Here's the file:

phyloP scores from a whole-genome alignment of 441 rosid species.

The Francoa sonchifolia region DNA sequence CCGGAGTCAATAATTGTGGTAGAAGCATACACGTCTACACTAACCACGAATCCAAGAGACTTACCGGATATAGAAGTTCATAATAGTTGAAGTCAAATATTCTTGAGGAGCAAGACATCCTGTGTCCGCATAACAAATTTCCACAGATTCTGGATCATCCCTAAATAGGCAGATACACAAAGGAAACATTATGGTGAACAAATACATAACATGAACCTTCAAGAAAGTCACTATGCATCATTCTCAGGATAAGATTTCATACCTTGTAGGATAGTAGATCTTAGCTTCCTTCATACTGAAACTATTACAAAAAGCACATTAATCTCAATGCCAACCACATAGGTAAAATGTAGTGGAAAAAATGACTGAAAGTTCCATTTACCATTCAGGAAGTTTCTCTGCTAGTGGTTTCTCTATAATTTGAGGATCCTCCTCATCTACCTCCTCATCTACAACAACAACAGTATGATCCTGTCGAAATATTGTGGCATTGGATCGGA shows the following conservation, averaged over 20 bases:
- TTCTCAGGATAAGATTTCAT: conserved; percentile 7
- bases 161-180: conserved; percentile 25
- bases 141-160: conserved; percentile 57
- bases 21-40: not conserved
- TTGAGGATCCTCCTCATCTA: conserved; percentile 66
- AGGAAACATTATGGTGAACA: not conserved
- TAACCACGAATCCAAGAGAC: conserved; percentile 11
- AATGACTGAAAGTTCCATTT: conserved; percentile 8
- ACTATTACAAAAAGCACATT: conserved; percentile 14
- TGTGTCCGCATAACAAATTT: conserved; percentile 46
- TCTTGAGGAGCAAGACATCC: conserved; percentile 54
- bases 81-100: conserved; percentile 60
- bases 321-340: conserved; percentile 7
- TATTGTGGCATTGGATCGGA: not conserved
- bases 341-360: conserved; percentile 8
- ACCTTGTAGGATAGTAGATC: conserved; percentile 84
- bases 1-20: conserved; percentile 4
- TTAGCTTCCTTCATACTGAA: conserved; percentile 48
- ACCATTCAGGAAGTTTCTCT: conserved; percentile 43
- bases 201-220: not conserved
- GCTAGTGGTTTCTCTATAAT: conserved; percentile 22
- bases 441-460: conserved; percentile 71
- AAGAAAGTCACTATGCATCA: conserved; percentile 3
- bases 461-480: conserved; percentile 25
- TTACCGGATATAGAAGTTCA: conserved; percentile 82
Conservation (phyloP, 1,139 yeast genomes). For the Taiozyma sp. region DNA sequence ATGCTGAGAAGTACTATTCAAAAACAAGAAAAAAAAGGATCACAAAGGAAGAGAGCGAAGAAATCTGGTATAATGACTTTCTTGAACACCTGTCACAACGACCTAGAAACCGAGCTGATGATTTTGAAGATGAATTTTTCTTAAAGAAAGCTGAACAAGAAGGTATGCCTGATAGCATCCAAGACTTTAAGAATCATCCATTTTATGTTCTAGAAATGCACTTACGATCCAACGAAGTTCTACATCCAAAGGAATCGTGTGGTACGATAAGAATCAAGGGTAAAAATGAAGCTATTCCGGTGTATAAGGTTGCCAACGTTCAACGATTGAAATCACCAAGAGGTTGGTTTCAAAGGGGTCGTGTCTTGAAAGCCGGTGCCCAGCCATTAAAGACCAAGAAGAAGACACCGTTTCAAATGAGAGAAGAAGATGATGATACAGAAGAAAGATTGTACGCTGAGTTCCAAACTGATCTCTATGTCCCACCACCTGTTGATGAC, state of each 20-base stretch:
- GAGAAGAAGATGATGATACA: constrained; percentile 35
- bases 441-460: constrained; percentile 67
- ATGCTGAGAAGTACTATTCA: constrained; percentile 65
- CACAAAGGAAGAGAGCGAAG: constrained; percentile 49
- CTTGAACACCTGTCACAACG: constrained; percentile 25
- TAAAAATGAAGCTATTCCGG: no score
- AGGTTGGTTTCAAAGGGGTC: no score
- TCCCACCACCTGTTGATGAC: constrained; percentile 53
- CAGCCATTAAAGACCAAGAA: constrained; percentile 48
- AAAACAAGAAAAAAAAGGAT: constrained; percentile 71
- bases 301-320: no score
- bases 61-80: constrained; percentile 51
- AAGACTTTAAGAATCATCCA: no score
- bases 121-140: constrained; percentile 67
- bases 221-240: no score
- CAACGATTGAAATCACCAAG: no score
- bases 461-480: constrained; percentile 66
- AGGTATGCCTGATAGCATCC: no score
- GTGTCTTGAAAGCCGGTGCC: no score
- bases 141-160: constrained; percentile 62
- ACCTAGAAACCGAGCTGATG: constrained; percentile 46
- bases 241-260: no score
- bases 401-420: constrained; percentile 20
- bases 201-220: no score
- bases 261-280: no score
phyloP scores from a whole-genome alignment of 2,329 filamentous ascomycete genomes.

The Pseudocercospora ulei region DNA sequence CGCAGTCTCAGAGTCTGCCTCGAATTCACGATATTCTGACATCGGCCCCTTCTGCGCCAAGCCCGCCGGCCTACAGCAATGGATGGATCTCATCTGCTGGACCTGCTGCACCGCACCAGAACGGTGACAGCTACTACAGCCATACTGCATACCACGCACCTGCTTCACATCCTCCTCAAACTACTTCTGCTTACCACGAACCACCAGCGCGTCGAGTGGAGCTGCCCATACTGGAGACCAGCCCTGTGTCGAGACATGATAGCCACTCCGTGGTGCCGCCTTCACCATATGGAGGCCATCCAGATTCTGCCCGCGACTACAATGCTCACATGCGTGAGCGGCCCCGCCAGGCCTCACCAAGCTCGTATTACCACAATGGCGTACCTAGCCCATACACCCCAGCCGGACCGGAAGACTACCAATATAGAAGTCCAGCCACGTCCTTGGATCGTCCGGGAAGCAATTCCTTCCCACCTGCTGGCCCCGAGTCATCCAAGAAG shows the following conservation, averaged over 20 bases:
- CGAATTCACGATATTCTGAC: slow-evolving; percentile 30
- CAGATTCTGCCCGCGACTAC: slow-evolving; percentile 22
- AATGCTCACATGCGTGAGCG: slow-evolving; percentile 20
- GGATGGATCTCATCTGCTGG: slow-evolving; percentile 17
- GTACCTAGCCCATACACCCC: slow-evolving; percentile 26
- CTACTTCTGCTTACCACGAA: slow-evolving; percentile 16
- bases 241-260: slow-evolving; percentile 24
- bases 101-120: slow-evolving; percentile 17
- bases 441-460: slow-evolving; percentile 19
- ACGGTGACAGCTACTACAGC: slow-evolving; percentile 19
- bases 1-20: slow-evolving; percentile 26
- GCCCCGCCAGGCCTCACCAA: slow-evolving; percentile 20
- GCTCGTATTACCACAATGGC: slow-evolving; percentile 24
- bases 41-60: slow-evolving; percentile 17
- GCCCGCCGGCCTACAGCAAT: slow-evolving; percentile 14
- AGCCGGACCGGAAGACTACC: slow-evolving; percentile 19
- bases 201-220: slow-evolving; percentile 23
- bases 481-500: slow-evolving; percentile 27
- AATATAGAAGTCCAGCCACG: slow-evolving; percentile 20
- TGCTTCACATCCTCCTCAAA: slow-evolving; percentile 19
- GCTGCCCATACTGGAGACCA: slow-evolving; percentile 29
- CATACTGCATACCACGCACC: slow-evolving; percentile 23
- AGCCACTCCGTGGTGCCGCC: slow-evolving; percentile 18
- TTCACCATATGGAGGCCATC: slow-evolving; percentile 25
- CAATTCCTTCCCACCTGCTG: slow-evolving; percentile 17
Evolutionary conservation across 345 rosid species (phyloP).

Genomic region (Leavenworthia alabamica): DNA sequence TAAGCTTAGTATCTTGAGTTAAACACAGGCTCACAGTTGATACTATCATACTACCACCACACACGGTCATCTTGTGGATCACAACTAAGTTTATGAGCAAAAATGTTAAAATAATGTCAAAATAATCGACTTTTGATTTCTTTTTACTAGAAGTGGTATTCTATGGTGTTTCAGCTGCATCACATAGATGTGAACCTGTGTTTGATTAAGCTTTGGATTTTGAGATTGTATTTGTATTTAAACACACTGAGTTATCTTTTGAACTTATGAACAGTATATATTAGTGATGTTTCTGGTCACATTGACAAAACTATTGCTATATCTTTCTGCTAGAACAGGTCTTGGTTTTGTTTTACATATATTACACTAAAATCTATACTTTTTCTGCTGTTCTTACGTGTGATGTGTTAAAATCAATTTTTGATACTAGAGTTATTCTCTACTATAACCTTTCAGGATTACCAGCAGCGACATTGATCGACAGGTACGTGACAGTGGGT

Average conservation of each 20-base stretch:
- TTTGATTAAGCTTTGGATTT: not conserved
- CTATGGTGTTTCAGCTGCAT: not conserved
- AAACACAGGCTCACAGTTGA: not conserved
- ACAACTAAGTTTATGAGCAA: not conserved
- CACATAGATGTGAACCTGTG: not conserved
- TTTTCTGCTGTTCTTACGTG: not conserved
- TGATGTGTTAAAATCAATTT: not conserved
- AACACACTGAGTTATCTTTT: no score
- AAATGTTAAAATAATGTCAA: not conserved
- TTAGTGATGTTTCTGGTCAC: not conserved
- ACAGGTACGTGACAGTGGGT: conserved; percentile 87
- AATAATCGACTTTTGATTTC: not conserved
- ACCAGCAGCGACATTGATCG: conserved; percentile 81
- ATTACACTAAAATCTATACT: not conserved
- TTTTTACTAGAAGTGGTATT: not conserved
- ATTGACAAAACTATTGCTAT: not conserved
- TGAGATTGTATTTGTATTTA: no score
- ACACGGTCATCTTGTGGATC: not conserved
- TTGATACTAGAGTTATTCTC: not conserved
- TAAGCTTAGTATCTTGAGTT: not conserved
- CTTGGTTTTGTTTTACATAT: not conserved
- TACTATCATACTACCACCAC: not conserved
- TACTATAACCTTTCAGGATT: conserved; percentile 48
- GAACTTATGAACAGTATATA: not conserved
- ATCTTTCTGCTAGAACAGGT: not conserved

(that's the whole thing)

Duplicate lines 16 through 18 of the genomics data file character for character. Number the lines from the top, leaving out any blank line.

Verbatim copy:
- TATTGTGGCATTGGATCGGA: not conserved
- bases 341-360: conserved; percentile 8
- ACCTTGTAGGATAGTAGATC: conserved; percentile 84